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Turn Your Home into an Investment
Investing in property is how the rich create wealth - join them and create a comfortable lifestyle for your family

Turn Your Home into an Investment

Your Home could be your Money Making Machine

If you’re considering turning your current home into an investment property, that’s great news.  Property is a great way to build wealth for your retirement and for the future of your kids.  There are considerations that you should keep in mind.  We will cover some of the important factors below.  

Can you Afford it?

First and foremost, you have to make sure you can afford it.  A property investment is a long play strategy.  So although you can make substantial gains long term, you have to be able to afford it along the way.

If you are in a current mortgage and are only just making your loan repayments, then it would be wise to wait it out until things get a bit better, or maybe after you get that big promotion at work.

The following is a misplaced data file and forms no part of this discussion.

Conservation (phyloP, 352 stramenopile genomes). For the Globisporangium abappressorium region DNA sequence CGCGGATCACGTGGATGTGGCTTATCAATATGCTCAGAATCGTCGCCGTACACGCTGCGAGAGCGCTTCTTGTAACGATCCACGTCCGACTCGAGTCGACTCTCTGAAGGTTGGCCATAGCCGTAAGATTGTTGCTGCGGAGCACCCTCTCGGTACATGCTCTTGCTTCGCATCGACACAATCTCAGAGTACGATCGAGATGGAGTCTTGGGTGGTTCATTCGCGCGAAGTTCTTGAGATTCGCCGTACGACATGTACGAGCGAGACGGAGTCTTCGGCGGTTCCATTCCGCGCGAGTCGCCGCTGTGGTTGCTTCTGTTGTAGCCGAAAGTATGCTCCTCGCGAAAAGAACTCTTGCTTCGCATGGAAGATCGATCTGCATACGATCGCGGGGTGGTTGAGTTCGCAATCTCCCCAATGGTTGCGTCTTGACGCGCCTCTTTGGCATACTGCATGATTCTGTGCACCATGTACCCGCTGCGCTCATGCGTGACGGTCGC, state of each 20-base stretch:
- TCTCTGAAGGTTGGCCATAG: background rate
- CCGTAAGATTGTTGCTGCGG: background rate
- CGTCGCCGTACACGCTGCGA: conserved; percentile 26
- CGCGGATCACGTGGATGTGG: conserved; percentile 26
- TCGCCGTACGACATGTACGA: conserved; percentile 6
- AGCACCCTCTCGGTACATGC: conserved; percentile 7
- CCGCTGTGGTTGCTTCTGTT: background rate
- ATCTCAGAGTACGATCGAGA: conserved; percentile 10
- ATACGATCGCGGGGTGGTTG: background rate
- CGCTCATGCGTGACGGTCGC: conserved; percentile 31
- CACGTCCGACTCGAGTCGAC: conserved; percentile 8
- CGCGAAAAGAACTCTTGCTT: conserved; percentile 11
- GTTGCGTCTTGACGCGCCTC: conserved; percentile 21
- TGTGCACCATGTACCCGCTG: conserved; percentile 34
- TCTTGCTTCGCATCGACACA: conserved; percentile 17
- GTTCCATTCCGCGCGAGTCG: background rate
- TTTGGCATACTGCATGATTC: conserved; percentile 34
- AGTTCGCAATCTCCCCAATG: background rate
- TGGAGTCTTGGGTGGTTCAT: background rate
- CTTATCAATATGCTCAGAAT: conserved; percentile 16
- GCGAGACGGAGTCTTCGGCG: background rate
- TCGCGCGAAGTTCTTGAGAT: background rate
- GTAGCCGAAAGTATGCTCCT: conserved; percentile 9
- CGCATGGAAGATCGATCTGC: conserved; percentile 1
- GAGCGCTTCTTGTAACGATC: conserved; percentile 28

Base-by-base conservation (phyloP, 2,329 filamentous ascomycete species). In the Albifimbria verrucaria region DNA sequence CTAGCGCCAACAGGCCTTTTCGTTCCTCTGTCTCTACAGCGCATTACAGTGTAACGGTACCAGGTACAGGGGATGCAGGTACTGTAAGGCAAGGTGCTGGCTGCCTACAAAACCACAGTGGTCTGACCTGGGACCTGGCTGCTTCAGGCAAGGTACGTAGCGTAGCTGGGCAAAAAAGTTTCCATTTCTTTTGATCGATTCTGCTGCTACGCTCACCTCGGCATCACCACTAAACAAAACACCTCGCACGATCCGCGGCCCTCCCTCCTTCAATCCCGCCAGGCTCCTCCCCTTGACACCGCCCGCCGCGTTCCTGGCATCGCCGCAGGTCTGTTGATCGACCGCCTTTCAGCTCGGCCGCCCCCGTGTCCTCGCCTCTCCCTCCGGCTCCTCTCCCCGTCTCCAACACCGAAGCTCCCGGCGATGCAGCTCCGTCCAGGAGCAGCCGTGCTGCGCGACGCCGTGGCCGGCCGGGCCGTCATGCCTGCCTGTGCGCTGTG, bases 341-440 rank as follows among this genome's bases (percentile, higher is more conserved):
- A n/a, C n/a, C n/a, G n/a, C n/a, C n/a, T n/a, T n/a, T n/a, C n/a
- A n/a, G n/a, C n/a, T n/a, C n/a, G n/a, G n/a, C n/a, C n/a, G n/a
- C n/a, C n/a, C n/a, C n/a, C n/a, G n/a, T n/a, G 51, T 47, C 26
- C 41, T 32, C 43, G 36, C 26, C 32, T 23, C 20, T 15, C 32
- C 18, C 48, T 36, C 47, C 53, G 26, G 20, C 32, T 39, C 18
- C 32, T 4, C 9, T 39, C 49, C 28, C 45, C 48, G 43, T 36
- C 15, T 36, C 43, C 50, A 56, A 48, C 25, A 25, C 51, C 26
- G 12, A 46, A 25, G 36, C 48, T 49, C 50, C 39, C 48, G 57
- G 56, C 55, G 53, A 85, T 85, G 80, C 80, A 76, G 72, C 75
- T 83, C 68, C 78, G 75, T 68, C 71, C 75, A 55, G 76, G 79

Do the Maths

The rent you get plays a big part in the affordability matrix.  But you have to consider all your costs.  Like rates, water rates, maintenance, insurance etc.  Will you still be able to afford the new home’s mortgage, your current home’s mortgage and all these other expenses? 

If you work out your budget conservatively and you can still meet all these commitments, then you are heading in the right direction.  But there’s more.  So read on.

Growth Location

If you are using your current home as an investment, then the emotion needs to be removed from the equation.  It is now only about dollars and cents.  

If your home is in a growth location, then it makes sense to consider turning it into an investment property.  Property values grow at different rates in different locations, so being in a high growth area can give you passive wealth in future.  Looking at median price growth in your area over the last 5 to 10 years can reveal quite a bit.  Of course, there is no guarantee it will still continue with the same trend but it is an indicator worth looking at nonetheless.

Rental Demand

We all love our homes.  But will others love it as much as you?  Renting your home out in an area where rentals are not in demand can be tough.